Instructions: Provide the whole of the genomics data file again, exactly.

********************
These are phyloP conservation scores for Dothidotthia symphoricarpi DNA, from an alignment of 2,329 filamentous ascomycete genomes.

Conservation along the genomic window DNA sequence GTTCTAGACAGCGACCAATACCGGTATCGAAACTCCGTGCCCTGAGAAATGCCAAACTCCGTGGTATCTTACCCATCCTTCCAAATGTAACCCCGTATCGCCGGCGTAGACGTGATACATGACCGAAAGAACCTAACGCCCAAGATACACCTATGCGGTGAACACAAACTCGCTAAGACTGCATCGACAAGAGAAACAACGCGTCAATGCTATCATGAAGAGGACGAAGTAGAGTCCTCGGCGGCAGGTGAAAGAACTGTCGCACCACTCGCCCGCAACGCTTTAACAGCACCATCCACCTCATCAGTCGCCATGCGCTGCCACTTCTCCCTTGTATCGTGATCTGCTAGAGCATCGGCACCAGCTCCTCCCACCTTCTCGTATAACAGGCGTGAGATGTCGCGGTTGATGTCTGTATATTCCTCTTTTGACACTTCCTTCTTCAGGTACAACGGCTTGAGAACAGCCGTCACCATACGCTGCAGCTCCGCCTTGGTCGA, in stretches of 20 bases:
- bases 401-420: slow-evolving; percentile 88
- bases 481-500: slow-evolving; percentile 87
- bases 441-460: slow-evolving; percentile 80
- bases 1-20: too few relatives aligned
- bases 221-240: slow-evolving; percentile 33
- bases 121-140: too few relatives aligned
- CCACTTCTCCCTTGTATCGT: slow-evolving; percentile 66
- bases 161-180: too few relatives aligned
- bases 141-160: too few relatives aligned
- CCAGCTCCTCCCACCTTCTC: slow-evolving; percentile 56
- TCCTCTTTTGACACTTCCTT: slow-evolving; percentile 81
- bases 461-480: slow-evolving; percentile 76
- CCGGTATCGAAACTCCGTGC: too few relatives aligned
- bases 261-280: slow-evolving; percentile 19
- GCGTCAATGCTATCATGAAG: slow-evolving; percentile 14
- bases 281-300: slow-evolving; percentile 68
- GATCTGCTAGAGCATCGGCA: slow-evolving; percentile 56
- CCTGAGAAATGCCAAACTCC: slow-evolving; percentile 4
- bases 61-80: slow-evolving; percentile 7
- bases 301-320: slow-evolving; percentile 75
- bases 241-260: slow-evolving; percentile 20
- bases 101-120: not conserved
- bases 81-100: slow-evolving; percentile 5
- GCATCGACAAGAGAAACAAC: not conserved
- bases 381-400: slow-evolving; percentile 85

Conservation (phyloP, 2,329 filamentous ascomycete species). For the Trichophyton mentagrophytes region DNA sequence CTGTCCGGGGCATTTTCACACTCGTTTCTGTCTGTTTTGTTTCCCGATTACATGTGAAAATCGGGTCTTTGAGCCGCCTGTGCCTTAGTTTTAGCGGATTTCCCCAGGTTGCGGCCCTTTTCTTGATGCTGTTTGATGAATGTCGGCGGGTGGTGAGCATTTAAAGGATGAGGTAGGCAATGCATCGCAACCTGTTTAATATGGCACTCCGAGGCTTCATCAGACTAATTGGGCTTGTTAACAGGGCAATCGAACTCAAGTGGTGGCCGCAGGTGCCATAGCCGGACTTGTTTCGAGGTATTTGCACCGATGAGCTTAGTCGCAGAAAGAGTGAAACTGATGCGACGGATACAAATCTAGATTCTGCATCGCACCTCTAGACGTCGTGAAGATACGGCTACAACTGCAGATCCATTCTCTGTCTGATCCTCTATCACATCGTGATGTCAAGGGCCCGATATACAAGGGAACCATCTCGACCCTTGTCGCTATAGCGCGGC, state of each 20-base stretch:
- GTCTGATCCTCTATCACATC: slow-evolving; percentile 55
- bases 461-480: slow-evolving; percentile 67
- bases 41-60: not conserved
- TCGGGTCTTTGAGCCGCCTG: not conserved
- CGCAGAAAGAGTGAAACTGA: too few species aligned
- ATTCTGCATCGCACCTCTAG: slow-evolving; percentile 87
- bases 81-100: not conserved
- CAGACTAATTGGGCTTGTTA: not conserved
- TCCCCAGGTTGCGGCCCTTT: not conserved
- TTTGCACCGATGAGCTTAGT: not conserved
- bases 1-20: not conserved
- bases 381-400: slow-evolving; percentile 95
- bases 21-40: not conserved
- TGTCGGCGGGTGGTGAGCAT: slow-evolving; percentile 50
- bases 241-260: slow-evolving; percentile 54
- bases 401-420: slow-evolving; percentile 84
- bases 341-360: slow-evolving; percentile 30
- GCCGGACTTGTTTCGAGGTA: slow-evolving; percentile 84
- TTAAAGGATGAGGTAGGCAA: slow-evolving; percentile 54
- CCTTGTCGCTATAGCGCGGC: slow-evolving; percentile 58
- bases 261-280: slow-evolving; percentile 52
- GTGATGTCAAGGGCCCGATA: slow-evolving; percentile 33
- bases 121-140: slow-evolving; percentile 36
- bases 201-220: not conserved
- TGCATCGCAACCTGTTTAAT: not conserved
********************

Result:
These are phyloP conservation scores for Dothidotthia symphoricarpi DNA, from an alignment of 2,329 filamentous ascomycete genomes.

Conservation along the genomic window DNA sequence GTTCTAGACAGCGACCAATACCGGTATCGAAACTCCGTGCCCTGAGAAATGCCAAACTCCGTGGTATCTTACCCATCCTTCCAAATGTAACCCCGTATCGCCGGCGTAGACGTGATACATGACCGAAAGAACCTAACGCCCAAGATACACCTATGCGGTGAACACAAACTCGCTAAGACTGCATCGACAAGAGAAACAACGCGTCAATGCTATCATGAAGAGGACGAAGTAGAGTCCTCGGCGGCAGGTGAAAGAACTGTCGCACCACTCGCCCGCAACGCTTTAACAGCACCATCCACCTCATCAGTCGCCATGCGCTGCCACTTCTCCCTTGTATCGTGATCTGCTAGAGCATCGGCACCAGCTCCTCCCACCTTCTCGTATAACAGGCGTGAGATGTCGCGGTTGATGTCTGTATATTCCTCTTTTGACACTTCCTTCTTCAGGTACAACGGCTTGAGAACAGCCGTCACCATACGCTGCAGCTCCGCCTTGGTCGA, in stretches of 20 bases:
- bases 401-420: slow-evolving; percentile 88
- bases 481-500: slow-evolving; percentile 87
- bases 441-460: slow-evolving; percentile 80
- bases 1-20: too few relatives aligned
- bases 221-240: slow-evolving; percentile 33
- bases 121-140: too few relatives aligned
- CCACTTCTCCCTTGTATCGT: slow-evolving; percentile 66
- bases 161-180: too few relatives aligned
- bases 141-160: too few relatives aligned
- CCAGCTCCTCCCACCTTCTC: slow-evolving; percentile 56
- TCCTCTTTTGACACTTCCTT: slow-evolving; percentile 81
- bases 461-480: slow-evolving; percentile 76
- CCGGTATCGAAACTCCGTGC: too few relatives aligned
- bases 261-280: slow-evolving; percentile 19
- GCGTCAATGCTATCATGAAG: slow-evolving; percentile 14
- bases 281-300: slow-evolving; percentile 68
- GATCTGCTAGAGCATCGGCA: slow-evolving; percentile 56
- CCTGAGAAATGCCAAACTCC: slow-evolving; percentile 4
- bases 61-80: slow-evolving; percentile 7
- bases 301-320: slow-evolving; percentile 75
- bases 241-260: slow-evolving; percentile 20
- bases 101-120: not conserved
- bases 81-100: slow-evolving; percentile 5
- GCATCGACAAGAGAAACAAC: not conserved
- bases 381-400: slow-evolving; percentile 85

Conservation (phyloP, 2,329 filamentous ascomycete species). For the Trichophyton mentagrophytes region DNA sequence CTGTCCGGGGCATTTTCACACTCGTTTCTGTCTGTTTTGTTTCCCGATTACATGTGAAAATCGGGTCTTTGAGCCGCCTGTGCCTTAGTTTTAGCGGATTTCCCCAGGTTGCGGCCCTTTTCTTGATGCTGTTTGATGAATGTCGGCGGGTGGTGAGCATTTAAAGGATGAGGTAGGCAATGCATCGCAACCTGTTTAATATGGCACTCCGAGGCTTCATCAGACTAATTGGGCTTGTTAACAGGGCAATCGAACTCAAGTGGTGGCCGCAGGTGCCATAGCCGGACTTGTTTCGAGGTATTTGCACCGATGAGCTTAGTCGCAGAAAGAGTGAAACTGATGCGACGGATACAAATCTAGATTCTGCATCGCACCTCTAGACGTCGTGAAGATACGGCTACAACTGCAGATCCATTCTCTGTCTGATCCTCTATCACATCGTGATGTCAAGGGCCCGATATACAAGGGAACCATCTCGACCCTTGTCGCTATAGCGCGGC, state of each 20-base stretch:
- GTCTGATCCTCTATCACATC: slow-evolving; percentile 55
- bases 461-480: slow-evolving; percentile 67
- bases 41-60: not conserved
- TCGGGTCTTTGAGCCGCCTG: not conserved
- CGCAGAAAGAGTGAAACTGA: too few species aligned
- ATTCTGCATCGCACCTCTAG: slow-evolving; percentile 87
- bases 81-100: not conserved
- CAGACTAATTGGGCTTGTTA: not conserved
- TCCCCAGGTTGCGGCCCTTT: not conserved
- TTTGCACCGATGAGCTTAGT: not conserved
- bases 1-20: not conserved
- bases 381-400: slow-evolving; percentile 95
- bases 21-40: not conserved
- TGTCGGCGGGTGGTGAGCAT: slow-evolving; percentile 50
- bases 241-260: slow-evolving; percentile 54
- bases 401-420: slow-evolving; percentile 84
- bases 341-360: slow-evolving; percentile 30
- GCCGGACTTGTTTCGAGGTA: slow-evolving; percentile 84
- TTAAAGGATGAGGTAGGCAA: slow-evolving; percentile 54
- CCTTGTCGCTATAGCGCGGC: slow-evolving; percentile 58
- bases 261-280: slow-evolving; percentile 52
- GTGATGTCAAGGGCCCGATA: slow-evolving; percentile 33
- bases 121-140: slow-evolving; percentile 36
- bases 201-220: not conserved
- TGCATCGCAACCTGTTTAAT: not conserved